Review: Netflix’s “Cam” film displays the horrors of virtual sex work

In Lifestyle
The cam girl looks into a mirror and poses in front of a camera.
(Photo courtesy of Netflix)

Netflix’s newest thriller film, “Cam,” exposes an audience to interesting concepts and struggles concerning the world of virtual sex work, and the film uses theming from Lewis Carroll’s “Through the Looking Glass” as a storytelling motif.

The film is loosely based on the life of script writer, Isa Mazzei, who was formerly a cam girl. This is the first movie script written by Mazzei, and the quality of the dialogue shows her inexperience in some cases. Through some of the acting and the concepts of the plot though, the psychological thriller elements keep the viewer engaged.

The first impression of main character, Alice (Madeline Brewer), is that she is sweet, innocent, and in touch with herself and her fans, but the viewer soon learns that her online personality Lola, draws her further away from her real-life personality.

Lola performs her live show in the middle of an all pink room, adorned with shagged carpets and neon lights.

The stylized aesthetic harkens back to movies like “Spring Break,” and the story concept later in the film is reminiscent of “Black Swan,” where the character experiences a personality struggle.

Alice falls into the “looking glass, when she wakes up to find herself locked out of her cam girl account. The rest of the movie, Lola takes on a life of her own and we follow Alice as the main protagonist. She is on the outside looking in at Lola performing the online web show without Alice’s control. Lola and Alice are people that are theoretically the same, but Lola begins to take Alice far from a place she thought she would ever go.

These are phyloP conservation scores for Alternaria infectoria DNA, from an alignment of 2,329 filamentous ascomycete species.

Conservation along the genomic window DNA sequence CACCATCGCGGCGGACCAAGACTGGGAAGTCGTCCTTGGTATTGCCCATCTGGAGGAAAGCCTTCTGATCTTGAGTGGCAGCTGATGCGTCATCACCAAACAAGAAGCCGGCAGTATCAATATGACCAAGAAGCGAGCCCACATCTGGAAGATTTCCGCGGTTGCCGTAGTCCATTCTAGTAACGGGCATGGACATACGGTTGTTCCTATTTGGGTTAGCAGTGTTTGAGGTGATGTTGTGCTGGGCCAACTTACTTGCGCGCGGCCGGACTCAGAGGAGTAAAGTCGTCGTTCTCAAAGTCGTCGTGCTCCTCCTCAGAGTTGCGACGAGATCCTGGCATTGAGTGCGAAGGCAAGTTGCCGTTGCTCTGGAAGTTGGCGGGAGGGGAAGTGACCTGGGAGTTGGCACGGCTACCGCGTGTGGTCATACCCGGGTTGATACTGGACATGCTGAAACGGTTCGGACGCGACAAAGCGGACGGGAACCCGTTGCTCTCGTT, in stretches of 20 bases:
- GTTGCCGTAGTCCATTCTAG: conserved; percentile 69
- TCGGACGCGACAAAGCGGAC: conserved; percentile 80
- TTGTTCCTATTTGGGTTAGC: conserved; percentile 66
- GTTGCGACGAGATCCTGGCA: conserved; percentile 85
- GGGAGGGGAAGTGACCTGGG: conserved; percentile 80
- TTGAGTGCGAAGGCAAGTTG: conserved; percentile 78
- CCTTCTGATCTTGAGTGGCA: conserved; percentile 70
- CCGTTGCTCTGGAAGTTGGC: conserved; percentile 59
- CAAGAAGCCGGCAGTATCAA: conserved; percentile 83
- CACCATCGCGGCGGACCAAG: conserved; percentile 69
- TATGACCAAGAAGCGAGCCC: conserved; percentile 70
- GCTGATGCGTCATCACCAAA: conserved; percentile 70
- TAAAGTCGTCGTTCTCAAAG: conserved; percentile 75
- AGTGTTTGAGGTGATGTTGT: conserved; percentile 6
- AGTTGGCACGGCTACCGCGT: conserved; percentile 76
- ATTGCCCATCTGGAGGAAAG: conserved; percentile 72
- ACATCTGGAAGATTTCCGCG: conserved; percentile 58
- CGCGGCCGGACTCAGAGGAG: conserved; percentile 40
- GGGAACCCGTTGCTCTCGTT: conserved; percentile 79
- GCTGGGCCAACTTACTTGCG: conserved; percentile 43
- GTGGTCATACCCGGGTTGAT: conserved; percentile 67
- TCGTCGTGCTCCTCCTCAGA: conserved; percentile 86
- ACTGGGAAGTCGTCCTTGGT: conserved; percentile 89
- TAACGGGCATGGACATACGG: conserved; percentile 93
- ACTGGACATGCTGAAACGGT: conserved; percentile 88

In the beginning of the movie, Alice has set some clear standards for her character Lola when performing live online; she doesn’t do public shows, no faking orgasms and doesn’t tell clients she loves them. Although to Lola, the only objective is to reach as low a ranking as possible, and these rules may get in the way.

When characters refer to the ranking saying “You can drop 10 points easily.” It makes you wonder, at what cost? Maybe you are getting closer to the goal of a lower rank, but in doing so, does Alice lower her own standards, dignity and self respect in the process?

Through the movie the viewer grows some sympathy for our protagonist, Alice, you wonder who is doing this to her, who is the actually enemy in this plot? Alice begins to point the finger at other cam girls, and even at past clients that she has had relationships with. When Alice looks a little further, it becomes clear that the only enemy is in the mirror. Though the only thing reflected in the mirror is Lola, a person that has become so disconnected from who Alice actually is they eventually become two separate entities.

The movie raises some interesting issues about a person struggling with a fragmented personality. The themes poke at fears of online popularity, the privacy of the information that is put out there and the effects of performing such an erotic profession on a public domain like the internet.

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